*Main> let bp3 = ExceptionBreakpoint "NPE" "java.lang.NullPointerException" "Break on all NullPointerExceptions" *Main> bp3 ExceptionBreakpoint "NPE" "java.lang.NullPointerException" "Break on all NullPointerExceptions" *Main> :type bp3 bp3 :: BreakpointNote that :type returns the actual type of the breakpoint, not the name of the value constructor which was used to build it. There are times when we want to know which value constructor was used -- an excellent segue to the 2nd topic of this post.
Pattern-matching in functions
Suppose I want to write a function that extracts the description of a breakpoint definition and further, reminds me what type of breakpoint it is. In Haskell, you accomplish this with pattern matching. In the following fragment:
describeBreakpoint (ExceptionBreakpoint _ _ desc) = descI have defined a function -- describeBreakpoint -- which matches only on an ExceptionBreakpoint. I've written it to match on a tuple which consists of
- the name of the value constructor
- two wildcards ("_", placeholders) for the values I'm not currently interested in (the Label and the ExceptionName)
- a parameter for the description, desc.
*Main> describeBreakpoint bp3 "Break on all NullPointerExceptions"This process is called deconstruction, as we've essentially reversed the process we used to create bp3, by using a pattern which looks like the pattern used to construct the breakpoint value.
Haskell allows us to define a function as a series of predicate/value pairs. For example, we can update our function to extract the description of any Breakpoint as follows:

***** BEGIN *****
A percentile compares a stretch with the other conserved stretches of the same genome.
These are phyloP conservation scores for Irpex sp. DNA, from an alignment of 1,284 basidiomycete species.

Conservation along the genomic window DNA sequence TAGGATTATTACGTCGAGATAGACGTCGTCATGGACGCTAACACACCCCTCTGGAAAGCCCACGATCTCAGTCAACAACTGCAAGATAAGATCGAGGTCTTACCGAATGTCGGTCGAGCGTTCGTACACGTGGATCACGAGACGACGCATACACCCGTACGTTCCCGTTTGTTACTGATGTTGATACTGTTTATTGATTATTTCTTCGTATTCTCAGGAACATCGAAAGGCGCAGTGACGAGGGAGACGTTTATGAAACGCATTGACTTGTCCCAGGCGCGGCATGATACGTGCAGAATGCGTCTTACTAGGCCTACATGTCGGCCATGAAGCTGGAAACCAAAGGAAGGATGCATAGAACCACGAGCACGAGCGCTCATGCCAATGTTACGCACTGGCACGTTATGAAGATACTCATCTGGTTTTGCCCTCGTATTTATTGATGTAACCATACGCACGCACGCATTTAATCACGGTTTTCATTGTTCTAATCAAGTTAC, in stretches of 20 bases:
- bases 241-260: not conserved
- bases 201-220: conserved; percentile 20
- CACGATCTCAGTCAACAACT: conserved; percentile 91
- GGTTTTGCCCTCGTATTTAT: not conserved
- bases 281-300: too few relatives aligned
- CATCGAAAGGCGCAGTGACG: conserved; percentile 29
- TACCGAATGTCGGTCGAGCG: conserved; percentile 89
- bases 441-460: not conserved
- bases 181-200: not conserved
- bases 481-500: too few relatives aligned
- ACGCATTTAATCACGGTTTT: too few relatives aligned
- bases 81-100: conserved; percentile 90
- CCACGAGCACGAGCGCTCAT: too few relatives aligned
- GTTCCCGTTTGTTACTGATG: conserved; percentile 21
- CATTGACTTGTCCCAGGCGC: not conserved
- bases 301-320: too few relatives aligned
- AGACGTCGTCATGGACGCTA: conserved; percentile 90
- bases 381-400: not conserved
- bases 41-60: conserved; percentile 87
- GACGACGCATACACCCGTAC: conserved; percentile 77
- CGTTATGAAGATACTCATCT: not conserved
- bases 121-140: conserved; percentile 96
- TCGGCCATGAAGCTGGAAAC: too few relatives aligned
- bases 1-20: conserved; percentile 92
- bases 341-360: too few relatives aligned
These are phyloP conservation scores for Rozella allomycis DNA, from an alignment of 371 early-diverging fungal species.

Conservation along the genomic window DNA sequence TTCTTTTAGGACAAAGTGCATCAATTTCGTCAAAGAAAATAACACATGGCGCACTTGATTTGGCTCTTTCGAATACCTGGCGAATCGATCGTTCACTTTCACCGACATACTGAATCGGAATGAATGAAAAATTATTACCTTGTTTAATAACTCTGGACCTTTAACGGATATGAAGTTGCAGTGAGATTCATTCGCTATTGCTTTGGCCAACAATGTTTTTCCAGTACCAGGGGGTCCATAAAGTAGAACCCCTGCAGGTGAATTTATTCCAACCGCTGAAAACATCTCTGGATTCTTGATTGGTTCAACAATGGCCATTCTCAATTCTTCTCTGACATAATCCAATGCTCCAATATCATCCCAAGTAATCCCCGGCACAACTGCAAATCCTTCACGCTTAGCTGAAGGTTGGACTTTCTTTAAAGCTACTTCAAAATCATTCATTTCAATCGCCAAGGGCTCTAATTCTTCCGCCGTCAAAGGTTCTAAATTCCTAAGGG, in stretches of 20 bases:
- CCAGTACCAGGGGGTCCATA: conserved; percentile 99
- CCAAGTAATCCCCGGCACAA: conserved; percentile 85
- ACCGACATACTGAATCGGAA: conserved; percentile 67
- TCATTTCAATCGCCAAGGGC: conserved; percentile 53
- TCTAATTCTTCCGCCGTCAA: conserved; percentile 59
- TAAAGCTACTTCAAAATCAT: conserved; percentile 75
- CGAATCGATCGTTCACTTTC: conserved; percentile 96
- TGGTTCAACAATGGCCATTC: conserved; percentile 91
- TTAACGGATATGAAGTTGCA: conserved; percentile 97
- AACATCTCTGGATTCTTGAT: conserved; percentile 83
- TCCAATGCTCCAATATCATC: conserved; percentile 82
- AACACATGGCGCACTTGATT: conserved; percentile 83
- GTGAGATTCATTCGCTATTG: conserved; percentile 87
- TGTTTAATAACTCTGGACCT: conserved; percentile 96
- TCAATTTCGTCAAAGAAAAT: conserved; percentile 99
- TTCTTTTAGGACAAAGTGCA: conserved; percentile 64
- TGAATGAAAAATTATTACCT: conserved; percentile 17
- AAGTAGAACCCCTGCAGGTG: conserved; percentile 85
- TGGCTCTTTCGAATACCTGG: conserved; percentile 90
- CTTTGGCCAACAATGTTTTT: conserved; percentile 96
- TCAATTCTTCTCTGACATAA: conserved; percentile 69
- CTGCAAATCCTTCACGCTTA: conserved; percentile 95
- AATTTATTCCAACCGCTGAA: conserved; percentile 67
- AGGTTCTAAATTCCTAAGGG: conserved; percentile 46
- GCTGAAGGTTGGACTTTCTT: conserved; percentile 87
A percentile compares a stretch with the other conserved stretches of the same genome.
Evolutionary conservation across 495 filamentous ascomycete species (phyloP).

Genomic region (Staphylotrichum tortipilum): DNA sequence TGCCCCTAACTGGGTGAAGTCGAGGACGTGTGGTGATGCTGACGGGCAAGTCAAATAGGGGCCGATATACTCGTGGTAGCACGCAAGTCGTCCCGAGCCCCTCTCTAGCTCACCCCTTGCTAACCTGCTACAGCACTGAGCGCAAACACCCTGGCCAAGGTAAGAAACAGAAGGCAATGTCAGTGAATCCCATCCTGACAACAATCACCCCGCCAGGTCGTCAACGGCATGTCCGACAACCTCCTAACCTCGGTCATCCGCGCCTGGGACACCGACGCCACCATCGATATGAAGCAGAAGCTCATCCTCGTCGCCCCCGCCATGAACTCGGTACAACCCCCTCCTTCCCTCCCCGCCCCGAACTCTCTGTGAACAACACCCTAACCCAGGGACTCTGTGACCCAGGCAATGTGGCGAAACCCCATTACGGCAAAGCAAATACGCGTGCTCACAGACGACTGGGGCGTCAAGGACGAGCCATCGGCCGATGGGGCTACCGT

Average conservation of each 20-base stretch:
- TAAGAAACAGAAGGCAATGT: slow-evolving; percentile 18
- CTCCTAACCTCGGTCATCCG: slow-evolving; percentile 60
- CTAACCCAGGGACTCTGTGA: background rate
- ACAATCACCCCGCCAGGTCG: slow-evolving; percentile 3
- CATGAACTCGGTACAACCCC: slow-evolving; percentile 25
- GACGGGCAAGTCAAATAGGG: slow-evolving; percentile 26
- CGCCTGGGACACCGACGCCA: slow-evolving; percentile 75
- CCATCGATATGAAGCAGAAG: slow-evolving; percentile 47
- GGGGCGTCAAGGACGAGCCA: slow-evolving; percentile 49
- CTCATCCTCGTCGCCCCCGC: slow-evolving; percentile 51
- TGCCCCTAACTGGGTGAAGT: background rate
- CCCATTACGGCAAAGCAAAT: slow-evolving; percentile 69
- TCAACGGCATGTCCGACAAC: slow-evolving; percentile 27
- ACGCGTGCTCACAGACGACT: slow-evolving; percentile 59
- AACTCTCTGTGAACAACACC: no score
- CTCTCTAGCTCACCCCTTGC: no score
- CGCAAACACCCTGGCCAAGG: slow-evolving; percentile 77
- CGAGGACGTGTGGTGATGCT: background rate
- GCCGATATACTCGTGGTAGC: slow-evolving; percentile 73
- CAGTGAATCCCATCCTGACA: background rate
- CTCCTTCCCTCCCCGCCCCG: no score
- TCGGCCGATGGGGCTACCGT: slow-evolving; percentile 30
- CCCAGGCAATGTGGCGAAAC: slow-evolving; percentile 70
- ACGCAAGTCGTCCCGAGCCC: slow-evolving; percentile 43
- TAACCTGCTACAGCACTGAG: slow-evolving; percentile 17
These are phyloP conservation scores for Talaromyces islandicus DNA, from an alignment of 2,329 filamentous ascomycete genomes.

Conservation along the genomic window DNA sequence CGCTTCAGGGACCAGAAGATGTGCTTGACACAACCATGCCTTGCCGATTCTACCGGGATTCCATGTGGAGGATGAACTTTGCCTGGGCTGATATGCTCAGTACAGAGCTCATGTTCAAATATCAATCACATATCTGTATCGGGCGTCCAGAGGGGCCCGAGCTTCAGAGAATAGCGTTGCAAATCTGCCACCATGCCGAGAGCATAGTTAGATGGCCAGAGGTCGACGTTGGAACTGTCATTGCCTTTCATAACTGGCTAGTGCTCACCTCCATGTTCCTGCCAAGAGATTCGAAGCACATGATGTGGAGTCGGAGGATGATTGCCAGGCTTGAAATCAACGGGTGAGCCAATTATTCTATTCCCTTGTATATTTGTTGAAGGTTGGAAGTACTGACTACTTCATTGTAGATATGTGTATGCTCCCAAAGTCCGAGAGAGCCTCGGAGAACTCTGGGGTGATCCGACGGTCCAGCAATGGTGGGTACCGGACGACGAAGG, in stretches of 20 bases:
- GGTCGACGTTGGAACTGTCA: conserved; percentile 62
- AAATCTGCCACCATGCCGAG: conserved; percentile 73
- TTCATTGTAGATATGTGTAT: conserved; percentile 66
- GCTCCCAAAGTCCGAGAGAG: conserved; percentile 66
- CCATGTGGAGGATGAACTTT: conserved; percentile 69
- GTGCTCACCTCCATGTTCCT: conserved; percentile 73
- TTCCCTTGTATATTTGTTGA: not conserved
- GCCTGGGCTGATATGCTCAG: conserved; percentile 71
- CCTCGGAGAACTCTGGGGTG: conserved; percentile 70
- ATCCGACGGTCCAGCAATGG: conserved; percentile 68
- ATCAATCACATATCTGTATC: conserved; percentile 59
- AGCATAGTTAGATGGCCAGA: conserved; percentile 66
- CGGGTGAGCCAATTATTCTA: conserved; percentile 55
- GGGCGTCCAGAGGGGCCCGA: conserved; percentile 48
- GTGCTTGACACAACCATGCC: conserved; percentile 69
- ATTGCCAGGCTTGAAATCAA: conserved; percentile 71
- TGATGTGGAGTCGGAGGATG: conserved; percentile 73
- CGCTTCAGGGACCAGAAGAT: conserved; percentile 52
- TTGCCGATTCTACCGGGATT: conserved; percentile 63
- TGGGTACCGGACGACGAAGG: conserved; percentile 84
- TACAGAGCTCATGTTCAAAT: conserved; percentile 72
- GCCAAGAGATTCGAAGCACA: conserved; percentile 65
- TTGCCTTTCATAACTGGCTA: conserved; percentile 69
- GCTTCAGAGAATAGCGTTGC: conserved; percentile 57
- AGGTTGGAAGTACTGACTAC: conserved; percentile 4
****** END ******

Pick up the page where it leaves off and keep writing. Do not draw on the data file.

describeBreakpoint (LineNumberBreakpoint _ _ _ desc) = desc describeBreakpoint (MethodBreakpoint _ _ _ desc) = desc describeBreakpoint (ExceptionBreakpoint _ _ desc) = descIf we did not do this, we would get an error if we tried to use the function to describe a LineNumberBreakpoint:
*Main> let bp4 = LineNumberBreakpoint "parseParam" "Parser.java" 79 "Break at beginning of parse" *Main> describeBreakpoint bp4 "*** Exception: typesDemo.hs:15:1-56: Non-exhaustive patterns in function describeBreakpointNote that in general FP functions prefer that your matching patterns be exhaustive and will complain if they exhaust the list without a match. In this case the message should be self-explanatory. After updating our function as described earlier (and, reloading in ghci, which will require that you re-define the breakpoints), we get the expected answers: